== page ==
Politics in Europe’s south-east corner rarely make it to the front pages, unless something of truly dramatic proportions happens. Think the Greek crisis, millions marching in Bucharest, violence in Kosovo, or thousands of Syrian refugees trekking across the EU’s border with Turkey. You are therefore forgiven if you missed the news of a new coalition government formed in Bulgaria. With a string of critical elections in western Europe, first the Netherlands, then France, now the UK and ultimately Germany, there is a plenty on one’s plate, in a day and age when the short attention span is the rule.
Yet what happens in Bulgaria has broader significance, at least in one respect. The incoming coalition is a partnership between the main centre-right force, GERB (Citizens for European Development of Bulgaria) which is part of the European People’s Party (EPP), and a far-right bloc, United Patriots (UP). Le Pen has been dealt a blow in France but at the other end of Europe her bosom buddies are making gains.
The inclusion of the Patriots, who won per cent in the election, should not come as a surprise. The union of three parties, which exploits fears about refugees and asylum seekers, testifies to the strength of populism in Bulgarian politics. Yet populism is far from a novel phenomenon, let alone a challenge to the political system. In Bulgaria, it is the system. Since the 1990s model of the post-communist Bulgarian Socialist Party (BSP) and the centre-right Union of Democratic Forces (UDF) imploded in 2001, there have been a number of players who have risen to prominence by claiming they were the alternative to the deeply corrupt establishment.
First was the ex-king, Simeon Saxe-Cobourg-Gotha (prime minister, 2001-05), then his one-time bodyguard Boyko Borisov (GERB’s founder and leader), who have been at the nation’s helm, on and off, since 2009. BSP, the party that has been in government longer than anyone else since 1989, is similarly in a populist mode. Its politics blends nostalgia for the golden era before the fall of communism with rhetorical commitment to EU-style social democracy, more than a touch of cultural conservatism (LGBT rights do not go down well with the party’s electorate) and unrestrained fondness of Russia.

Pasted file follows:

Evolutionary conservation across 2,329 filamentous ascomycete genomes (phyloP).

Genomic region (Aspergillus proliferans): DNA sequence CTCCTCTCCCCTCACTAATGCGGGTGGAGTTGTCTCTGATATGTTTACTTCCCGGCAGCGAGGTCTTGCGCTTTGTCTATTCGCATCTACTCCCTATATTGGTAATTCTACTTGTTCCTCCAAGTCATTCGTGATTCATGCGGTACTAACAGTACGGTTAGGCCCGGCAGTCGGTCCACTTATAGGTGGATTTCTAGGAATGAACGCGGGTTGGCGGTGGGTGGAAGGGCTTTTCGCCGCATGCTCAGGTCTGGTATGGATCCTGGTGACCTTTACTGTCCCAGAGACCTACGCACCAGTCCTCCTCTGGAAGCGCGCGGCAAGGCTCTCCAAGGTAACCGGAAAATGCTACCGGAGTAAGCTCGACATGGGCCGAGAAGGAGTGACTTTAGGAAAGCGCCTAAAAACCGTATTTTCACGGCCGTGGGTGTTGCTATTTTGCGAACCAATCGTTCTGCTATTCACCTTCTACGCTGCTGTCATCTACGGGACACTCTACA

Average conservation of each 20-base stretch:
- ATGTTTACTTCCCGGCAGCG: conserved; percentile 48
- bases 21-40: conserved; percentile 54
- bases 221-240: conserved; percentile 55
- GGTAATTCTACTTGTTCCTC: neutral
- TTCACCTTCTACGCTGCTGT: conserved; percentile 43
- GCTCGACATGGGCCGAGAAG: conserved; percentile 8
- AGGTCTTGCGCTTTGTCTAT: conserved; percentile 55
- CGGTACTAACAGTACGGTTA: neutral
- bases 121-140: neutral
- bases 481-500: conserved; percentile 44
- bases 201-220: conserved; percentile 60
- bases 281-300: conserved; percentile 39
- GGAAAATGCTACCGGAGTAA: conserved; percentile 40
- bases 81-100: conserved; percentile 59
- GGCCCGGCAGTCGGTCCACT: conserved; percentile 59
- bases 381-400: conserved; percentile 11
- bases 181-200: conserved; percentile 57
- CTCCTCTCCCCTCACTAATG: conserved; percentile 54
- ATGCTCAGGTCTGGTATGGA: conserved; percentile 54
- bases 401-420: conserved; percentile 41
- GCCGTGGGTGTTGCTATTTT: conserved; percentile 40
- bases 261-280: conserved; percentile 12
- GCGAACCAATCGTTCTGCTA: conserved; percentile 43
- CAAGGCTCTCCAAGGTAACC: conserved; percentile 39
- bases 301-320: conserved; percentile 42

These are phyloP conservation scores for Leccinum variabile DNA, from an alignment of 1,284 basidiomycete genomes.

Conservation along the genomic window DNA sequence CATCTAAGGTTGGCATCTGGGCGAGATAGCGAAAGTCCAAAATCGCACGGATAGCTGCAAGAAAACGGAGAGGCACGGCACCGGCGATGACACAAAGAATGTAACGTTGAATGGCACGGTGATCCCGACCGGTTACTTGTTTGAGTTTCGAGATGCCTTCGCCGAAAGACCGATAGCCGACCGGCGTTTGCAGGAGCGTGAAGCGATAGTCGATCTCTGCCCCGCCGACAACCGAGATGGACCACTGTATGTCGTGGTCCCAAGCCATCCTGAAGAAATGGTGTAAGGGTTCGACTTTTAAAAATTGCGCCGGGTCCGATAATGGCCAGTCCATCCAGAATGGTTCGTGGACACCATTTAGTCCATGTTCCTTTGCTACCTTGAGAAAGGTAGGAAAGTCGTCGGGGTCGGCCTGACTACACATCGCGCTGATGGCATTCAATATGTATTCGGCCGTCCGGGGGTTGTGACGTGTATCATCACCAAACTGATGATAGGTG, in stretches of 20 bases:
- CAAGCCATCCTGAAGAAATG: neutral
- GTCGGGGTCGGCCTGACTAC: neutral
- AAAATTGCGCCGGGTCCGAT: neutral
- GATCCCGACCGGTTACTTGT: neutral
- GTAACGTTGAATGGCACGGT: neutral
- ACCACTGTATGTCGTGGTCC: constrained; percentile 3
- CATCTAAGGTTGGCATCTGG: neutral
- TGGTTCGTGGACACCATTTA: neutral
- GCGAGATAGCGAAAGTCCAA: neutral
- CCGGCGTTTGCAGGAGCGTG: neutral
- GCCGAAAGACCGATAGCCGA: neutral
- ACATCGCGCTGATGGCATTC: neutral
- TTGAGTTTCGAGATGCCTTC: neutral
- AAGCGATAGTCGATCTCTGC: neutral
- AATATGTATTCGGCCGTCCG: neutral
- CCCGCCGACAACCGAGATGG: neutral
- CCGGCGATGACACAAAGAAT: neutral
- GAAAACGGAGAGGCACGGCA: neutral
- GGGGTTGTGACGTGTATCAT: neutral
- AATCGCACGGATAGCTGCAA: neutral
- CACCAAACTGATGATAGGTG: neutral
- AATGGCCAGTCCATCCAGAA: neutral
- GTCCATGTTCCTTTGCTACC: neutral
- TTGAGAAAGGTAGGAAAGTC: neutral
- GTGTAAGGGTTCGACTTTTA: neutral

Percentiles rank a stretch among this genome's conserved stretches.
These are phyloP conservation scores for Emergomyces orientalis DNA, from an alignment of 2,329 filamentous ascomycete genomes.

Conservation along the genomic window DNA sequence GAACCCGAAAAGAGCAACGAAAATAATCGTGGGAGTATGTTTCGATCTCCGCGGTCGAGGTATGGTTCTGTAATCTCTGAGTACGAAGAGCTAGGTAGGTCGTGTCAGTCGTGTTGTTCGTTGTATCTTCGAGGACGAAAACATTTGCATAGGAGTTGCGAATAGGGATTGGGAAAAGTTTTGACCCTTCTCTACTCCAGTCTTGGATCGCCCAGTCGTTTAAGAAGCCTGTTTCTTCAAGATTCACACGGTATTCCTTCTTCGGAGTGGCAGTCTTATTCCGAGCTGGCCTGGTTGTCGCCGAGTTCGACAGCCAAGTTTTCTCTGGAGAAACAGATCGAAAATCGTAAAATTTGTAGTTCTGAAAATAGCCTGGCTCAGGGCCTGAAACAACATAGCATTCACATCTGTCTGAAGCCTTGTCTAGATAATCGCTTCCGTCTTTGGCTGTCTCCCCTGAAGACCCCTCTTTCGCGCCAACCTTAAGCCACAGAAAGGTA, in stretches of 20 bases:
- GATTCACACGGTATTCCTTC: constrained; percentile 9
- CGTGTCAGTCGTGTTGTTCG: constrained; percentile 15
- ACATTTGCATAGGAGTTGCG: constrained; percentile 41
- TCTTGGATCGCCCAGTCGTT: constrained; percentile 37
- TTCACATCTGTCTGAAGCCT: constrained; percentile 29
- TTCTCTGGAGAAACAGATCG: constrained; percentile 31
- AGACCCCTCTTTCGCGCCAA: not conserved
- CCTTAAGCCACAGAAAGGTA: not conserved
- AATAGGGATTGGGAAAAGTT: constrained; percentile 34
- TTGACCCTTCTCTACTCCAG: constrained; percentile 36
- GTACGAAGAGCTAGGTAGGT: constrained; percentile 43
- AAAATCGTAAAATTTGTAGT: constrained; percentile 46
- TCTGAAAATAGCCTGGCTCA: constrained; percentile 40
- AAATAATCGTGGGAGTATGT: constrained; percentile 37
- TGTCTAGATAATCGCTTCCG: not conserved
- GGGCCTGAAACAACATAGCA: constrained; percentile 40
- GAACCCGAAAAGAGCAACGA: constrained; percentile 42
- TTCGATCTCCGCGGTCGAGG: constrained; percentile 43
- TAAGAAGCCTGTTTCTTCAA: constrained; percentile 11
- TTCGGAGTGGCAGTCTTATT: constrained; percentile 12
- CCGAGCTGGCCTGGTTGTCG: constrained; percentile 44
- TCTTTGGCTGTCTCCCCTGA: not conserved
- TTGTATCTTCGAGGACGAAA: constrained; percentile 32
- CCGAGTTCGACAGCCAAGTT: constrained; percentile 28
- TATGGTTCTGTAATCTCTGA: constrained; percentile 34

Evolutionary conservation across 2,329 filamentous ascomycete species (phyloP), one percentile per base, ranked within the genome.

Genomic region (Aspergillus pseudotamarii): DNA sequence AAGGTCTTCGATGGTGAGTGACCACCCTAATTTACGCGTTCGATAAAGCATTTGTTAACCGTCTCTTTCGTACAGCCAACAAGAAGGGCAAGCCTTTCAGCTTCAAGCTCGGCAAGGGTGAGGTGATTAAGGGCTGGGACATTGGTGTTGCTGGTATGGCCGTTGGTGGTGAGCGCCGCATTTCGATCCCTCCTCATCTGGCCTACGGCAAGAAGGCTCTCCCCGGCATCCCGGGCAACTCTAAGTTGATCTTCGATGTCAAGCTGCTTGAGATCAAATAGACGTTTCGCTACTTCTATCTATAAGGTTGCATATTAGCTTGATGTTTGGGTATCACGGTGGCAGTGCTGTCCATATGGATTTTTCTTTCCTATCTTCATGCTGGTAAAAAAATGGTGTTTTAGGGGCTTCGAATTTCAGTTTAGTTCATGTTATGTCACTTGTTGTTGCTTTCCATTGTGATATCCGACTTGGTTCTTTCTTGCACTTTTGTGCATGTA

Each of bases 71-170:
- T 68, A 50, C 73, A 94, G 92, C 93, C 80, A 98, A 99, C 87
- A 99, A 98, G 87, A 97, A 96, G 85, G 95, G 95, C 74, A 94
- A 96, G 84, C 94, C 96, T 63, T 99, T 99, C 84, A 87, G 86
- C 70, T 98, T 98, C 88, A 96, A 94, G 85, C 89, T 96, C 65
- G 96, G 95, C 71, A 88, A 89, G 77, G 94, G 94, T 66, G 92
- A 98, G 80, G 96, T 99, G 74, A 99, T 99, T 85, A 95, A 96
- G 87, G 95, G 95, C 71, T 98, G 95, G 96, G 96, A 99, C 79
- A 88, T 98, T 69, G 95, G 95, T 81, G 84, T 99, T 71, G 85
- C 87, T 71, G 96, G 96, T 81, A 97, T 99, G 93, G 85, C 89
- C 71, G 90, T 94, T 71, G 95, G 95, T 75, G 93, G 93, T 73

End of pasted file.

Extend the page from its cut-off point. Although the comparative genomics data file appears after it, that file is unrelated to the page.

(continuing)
So the Patriots are in pretty much the same line of business as everyone else. Except that they do it in uglier ways. In the run-up to the vote on 27 March, for instance, UP blocked the main border crossing with Turkey and harassed Bulgarian Turks on the pretext of preventing ‘electoral tourism’ skewing the outcome of the vote.
Both GERB and BSP have a history of co-operating with the far right, including the ultranationalist Ataka party, which backed them in parliament at various times, and the National Front for the Salvation of Bulgaria (NFSB) and VMRO, the other two constituents of the UP. What is new now is the fact that informal support is upgraded into a formal coalition with all attendant benefits for the junior partner, including several ministerial portfolios and deputy ministerial seats. Of course, GERB’s Borisov would have preferred to stick to the old model, using Patriots’ votes on an ad hoc basis, but he had no alternative in forming a cabinet. In previous elections, Ataka competed against NFSB/VMRO but this time around the old rivals pooled their forces. Though they undershot at the polls, UP won enough votes to become the kingmaker.
We do not yet know how damaging the inclusion of the far right will be. For sure, what the UP leaders care about, first and foremost, is dipping into the state pot, not overseeing an all-out ideological crusade. But the fact that their nationalist, illiberal and xenophobic rhetoric is becoming mainstream and is taken uncritically by the main political players, the media and, alas, large swathes of the public does cause alarm.